Increase Public Awareness, Early Detection And Diagnosis
Support Early Detection and Diagnosis
Most people who have been diagnosed with Alzheimer's disease are not aware of their diagnosis, and only about half of those with Alzheimer's have been diagnosed. Diagnosis — and disclosure of that diagnosis — is necessary for care planning, which is critical to improving outcomes for the individual. State officials must work to educate health care providers and the public about the importance of early detection and diagnosis, and improve access to and awareness of resources
Build a Dementia-Capable Workforce
Require Dementia Training for Residential Service Agency Care Providers
A cornerstone of providing quality dementia care is to ensure that all professional care staff involved in the delivery of care to people with dementia receive dementia-specific training. Dementia-specific training is essential to ensure a better skilled and more capable workforce to care for those with Alzheimer's. This session we are supporting the introduction of legislation that requires dementia-specific, competency-based training for residential services agency care providers.
Maryland State Plan Overview
In 2011, Governor Martin O'Malley established the Virginia I. Jones Commission on Alzheimer's Disease and Related Disorders through executive order 01.01.2011.21. The Commission was charged with evaluating the reach of the Alzheimer's disease within the state and make recommendations to address and meet the needs of families impacted by this disease. The Commission included representatives from state agencies, hospital systems, community organizations, and law as well as caregivers, state legislators, individuals directly impacted by Alzheimer's, and health care providers. The Commission published the Maryland State Plan on Alzheimer's Disease and Related Disorders in December 2012.
In October 2013, the Virginia I. Jones Alzheimer's Disease and Related Disorders Council was authorized to continue the work of the Maryland Alzheimer's Disease and Related Disorders Commission (Chapter 305, Acts of 2013). The Council's charge includes developing and monitoring the 2012 Maryland State Plan on Alzheimer's Disease and Related Disorders devised by the Commission. In reviewing State statutes, policies, and programs, the Council is to improve and enhance quality of life and support, and services for individuals living with Alzheimer's Disease and related disorders, and their families, by promoting and expanding the availability and accessibility of home- and community-based support and service programs. Originally to report by September 30, 2016, authorization for the Council was extended to September 30, 2019, and three members were added to the Council (Chapter 75, Acts of 2016).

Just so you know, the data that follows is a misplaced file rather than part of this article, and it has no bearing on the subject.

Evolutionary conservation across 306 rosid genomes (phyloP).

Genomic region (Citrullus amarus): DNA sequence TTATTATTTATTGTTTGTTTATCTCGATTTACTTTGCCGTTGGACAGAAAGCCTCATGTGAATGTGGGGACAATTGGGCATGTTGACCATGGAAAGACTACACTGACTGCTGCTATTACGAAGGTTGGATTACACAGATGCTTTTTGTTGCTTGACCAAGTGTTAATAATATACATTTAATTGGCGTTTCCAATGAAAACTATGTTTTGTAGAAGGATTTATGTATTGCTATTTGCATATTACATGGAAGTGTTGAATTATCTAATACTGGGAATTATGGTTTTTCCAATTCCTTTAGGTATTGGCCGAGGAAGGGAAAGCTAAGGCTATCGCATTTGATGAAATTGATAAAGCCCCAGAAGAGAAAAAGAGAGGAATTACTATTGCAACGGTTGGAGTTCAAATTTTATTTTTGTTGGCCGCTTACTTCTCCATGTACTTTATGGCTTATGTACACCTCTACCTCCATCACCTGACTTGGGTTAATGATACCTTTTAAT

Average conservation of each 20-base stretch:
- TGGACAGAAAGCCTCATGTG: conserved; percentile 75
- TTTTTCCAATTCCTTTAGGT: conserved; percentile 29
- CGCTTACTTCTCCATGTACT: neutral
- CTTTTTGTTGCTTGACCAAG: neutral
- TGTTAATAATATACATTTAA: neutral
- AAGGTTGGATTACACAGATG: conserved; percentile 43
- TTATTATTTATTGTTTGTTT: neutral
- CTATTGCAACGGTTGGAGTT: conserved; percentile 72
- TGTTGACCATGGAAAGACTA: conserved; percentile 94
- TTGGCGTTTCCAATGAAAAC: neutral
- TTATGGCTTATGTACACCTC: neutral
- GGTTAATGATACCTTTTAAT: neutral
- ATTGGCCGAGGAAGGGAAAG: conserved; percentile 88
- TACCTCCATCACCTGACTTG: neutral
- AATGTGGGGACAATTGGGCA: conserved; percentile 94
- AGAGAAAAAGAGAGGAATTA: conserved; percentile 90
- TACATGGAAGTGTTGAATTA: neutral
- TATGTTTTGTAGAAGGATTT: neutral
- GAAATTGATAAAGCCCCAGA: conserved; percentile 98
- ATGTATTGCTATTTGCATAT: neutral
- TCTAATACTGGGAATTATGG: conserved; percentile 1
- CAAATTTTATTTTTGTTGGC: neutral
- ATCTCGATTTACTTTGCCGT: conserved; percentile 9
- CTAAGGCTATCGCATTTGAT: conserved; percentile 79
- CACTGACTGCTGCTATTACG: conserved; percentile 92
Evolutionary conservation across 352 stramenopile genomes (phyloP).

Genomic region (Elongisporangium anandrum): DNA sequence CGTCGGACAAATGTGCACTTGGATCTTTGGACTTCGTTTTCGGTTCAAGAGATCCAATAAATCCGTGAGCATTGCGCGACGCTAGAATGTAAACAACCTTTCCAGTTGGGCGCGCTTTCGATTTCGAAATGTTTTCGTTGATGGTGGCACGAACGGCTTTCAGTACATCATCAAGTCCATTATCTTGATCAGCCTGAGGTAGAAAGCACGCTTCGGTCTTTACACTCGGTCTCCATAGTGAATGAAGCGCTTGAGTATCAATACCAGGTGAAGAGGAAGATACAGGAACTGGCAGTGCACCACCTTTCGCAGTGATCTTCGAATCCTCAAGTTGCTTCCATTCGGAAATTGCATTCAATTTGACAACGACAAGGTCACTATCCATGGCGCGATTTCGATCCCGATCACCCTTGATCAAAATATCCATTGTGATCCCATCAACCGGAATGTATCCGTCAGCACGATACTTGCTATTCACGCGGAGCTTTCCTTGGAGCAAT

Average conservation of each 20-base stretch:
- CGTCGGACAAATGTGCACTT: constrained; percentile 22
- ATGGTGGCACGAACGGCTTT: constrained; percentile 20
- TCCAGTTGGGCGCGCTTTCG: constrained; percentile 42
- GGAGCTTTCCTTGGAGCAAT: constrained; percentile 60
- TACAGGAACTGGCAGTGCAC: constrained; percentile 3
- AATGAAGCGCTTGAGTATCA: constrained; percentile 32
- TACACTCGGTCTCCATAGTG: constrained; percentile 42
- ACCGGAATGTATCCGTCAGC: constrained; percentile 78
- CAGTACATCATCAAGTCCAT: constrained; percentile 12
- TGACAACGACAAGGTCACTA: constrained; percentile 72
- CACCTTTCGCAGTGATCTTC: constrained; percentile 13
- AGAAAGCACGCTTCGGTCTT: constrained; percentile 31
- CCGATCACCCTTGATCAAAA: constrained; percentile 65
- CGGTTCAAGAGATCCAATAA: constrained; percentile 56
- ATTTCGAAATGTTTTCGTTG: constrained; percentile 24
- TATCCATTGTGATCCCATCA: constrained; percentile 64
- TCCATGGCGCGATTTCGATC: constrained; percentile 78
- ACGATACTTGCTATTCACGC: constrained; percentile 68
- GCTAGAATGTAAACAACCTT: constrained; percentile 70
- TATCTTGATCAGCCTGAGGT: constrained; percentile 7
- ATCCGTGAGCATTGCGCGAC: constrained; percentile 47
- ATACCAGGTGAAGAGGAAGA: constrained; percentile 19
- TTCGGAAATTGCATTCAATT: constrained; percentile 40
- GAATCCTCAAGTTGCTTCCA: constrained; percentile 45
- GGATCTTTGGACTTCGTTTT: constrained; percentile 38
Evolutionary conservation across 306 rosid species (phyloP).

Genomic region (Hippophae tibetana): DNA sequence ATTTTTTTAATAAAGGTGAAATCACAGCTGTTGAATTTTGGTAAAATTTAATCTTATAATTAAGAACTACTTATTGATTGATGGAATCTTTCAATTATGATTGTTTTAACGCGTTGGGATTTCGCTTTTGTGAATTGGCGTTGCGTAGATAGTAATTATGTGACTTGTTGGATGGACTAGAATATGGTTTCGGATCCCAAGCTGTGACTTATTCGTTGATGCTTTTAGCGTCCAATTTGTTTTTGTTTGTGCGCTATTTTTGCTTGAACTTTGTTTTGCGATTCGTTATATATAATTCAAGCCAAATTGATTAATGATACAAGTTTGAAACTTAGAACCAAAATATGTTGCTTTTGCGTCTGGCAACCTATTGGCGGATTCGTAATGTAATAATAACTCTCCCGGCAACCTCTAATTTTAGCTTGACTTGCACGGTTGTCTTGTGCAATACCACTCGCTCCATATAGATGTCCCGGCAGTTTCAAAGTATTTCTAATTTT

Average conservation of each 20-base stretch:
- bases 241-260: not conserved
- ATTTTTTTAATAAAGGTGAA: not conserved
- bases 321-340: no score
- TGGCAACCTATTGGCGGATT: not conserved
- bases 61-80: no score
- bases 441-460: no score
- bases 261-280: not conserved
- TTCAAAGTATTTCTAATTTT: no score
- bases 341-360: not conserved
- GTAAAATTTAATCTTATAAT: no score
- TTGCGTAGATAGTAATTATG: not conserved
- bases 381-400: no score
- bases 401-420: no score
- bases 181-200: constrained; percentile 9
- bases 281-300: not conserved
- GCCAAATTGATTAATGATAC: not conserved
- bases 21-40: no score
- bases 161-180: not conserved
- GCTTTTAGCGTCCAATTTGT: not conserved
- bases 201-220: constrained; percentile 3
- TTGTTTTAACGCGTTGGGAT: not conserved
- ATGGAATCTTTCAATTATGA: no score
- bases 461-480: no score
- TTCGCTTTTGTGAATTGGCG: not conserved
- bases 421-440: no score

Maryland State Advocacy Day
January 30, 2020
Join us for the Alzheimer's Association State Advocacy Day! Please join us in Annapolis to advocate for state policy priorities that will help find Alzheimer’s first survivor. Click here for additional information and to register! https://www.communityresourcefinder.org/ResourceView/Index?id=1697173&_ga=2.258136330.1431432514.1575480897-1512281496.1566406710
2020 Advocacy Forum
March 22-24, 2020 alz.org/forum
As an Alzheimer's advocate, you've worked to advance critical public policy, making a difference in the lives of all those impacted by Alzheimer's. Together we've achieved great increases in federal Alzheimer's research funding and secured critical advances in care and support. But we can't take our successes for granted — we need to keep the pressure on.
Join us in Washington for an inspiring three-day event filled with networking, training and education.
Be part of the movement that's making a difference in the fight against Alzheimer's.
Sign Up to Learn More About Advocacy Opportunities in Maryland
State Affairs Contact Eric Colchamiro | 2023656612 | [email protected]
Enter your address here to see your elected officials' positions on Alzheimer's and ways you can contact them to support the Alzheimer's community.
Number of People Aged 65 and Older With Alzheimer's by Age
Percentage change from 2019
Medicaid costs of caring for people with Alzheimer's (2019)
change in costs from 2019 to 2025
per capita Medicare spending on people with dementia (in 2018 dollars)
of people in hospice have a primary diagnosis of dementia
of people in hospice with a primary diagnosis of dementia
of emergency department visits per 1,000 people with dementia
dementia patient hospital readmission rate
Number of Caregivers
Total Hours of Unpaid Care
Total Value of Unpaid Care
Higher Health Costs of Caregivers
For more information, view the 2019 Alzheimer's Disease Facts and Figures report at alz.org/facts.
Over 5 million Americans are living with Alzheimer's, and as many as 14 million will have the disease in 2050. The cost of caring for those with Alzheimer's and other dementias is estimated to total $290 billion in 2019, increasing to $1.1 trillion (in today's dollars) by mid-century. Nearly one in every three seniors who dies each year has Alzheimer's or another dementia.